Because they assume the responsibility that private citizens do not have, and having assumed that responsibility they should be, and can be, in a constitutional and non-constitutional sense, be dealt with differently because they are different.
That seems to me to be a fundamental conception which the petitioners would have you overlook.
In addition to that, in this, in both these cases, for the foreseeable future, until the Code of Federal Regulations is amended, there is the additional fact that there is no burden today on these defendants, because of the fact that the government is paying what is the principal, apart from a judgment, in defense of a lawsuit, and that is the fees of attorneys to represent a person who is sued.
QUESTION: But the--any given Attorney General can terminate that arrangement any time he wants, can't he?
MR. WULF: Could, but we're--but this case should be judged by the events nad by the situation as it now exists; the provision for--
QUESTION: Well, as far as we know, the Attorney General might do nothing for them after any given day. There have been times when the Attorney General has refused to represent in a setting like this.
MR. WULF: There have been. They have been rare, as far as I know. It seems to me--
QUESTION: There are going to be attorneys' fees, even if the petitioners prevail here, I take it. Your people will find them in whatever district they are, and they'll have to hire attorneys to fight the lawsuit.
I had understood that argument to be principally the kind of ping-pong effect of having to answer depositions and that sort of thing in a place far from where they resided.
MR. WULF: That's a prospect, of course. As a matter of fact, this suit has been in litigation for--it was filed in 1975, and there have been a lot of court appearances in the district court and Court of Appeals, and I have yet to see a defendant, literally.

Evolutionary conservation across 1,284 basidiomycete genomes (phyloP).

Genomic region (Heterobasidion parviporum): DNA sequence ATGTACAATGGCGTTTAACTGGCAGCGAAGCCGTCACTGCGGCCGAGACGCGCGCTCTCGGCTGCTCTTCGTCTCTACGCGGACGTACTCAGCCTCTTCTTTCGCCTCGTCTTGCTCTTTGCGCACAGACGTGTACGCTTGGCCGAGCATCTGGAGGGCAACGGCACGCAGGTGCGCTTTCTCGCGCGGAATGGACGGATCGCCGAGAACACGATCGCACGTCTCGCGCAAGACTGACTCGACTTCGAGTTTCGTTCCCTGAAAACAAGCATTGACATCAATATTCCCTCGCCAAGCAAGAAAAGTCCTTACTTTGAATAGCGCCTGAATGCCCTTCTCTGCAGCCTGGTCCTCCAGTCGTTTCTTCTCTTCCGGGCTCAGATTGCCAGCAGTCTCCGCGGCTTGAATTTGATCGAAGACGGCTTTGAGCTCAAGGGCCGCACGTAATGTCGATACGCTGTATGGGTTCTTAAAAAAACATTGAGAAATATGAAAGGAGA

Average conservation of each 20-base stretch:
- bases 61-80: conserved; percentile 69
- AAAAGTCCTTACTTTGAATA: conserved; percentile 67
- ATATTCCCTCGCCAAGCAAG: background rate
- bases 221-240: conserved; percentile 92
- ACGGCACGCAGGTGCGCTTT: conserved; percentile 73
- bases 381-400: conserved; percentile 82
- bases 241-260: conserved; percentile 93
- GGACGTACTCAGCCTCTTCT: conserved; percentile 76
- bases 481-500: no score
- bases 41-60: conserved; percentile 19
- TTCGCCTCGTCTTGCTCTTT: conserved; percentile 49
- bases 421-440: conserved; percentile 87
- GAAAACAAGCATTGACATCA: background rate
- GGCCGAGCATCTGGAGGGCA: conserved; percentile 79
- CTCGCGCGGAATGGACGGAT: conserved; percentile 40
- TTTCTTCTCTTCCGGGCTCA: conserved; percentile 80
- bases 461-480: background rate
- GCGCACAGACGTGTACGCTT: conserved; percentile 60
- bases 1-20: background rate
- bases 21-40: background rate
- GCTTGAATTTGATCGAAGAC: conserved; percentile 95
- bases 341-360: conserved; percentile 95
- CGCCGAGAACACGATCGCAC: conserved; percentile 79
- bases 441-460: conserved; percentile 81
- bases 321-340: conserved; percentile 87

So it's been no burden yet. If we get past this argument, and if we prevail, then all of the instances that attend to the litigation process are going to come into being. But even though they may have to travel, in balancing the equities, they may have to travel, they may have to travel to my office if I note the depositions to be taken there.
But the fact is that that might occupy a day of their time, maybe two days, depending on who the individual defendant is. But we all know that it is the cost of attorneys fees that is the great burden in the defense of litigation, and that the time--although if it were going to be a protracted trial elsewhere, that might also occupy some of there time.
But that's not a serious burden, it seems to me. It's not a serious burden to cast upon individuals who are charged, as they are here, with violating the constitution.
And it's all a balancing process, as we know, and to simplify and make convenient the right of citizens to vindicate their constitutional rights, and to weight that against such relatively insignificant considerations, such as I think a little time--the defendants--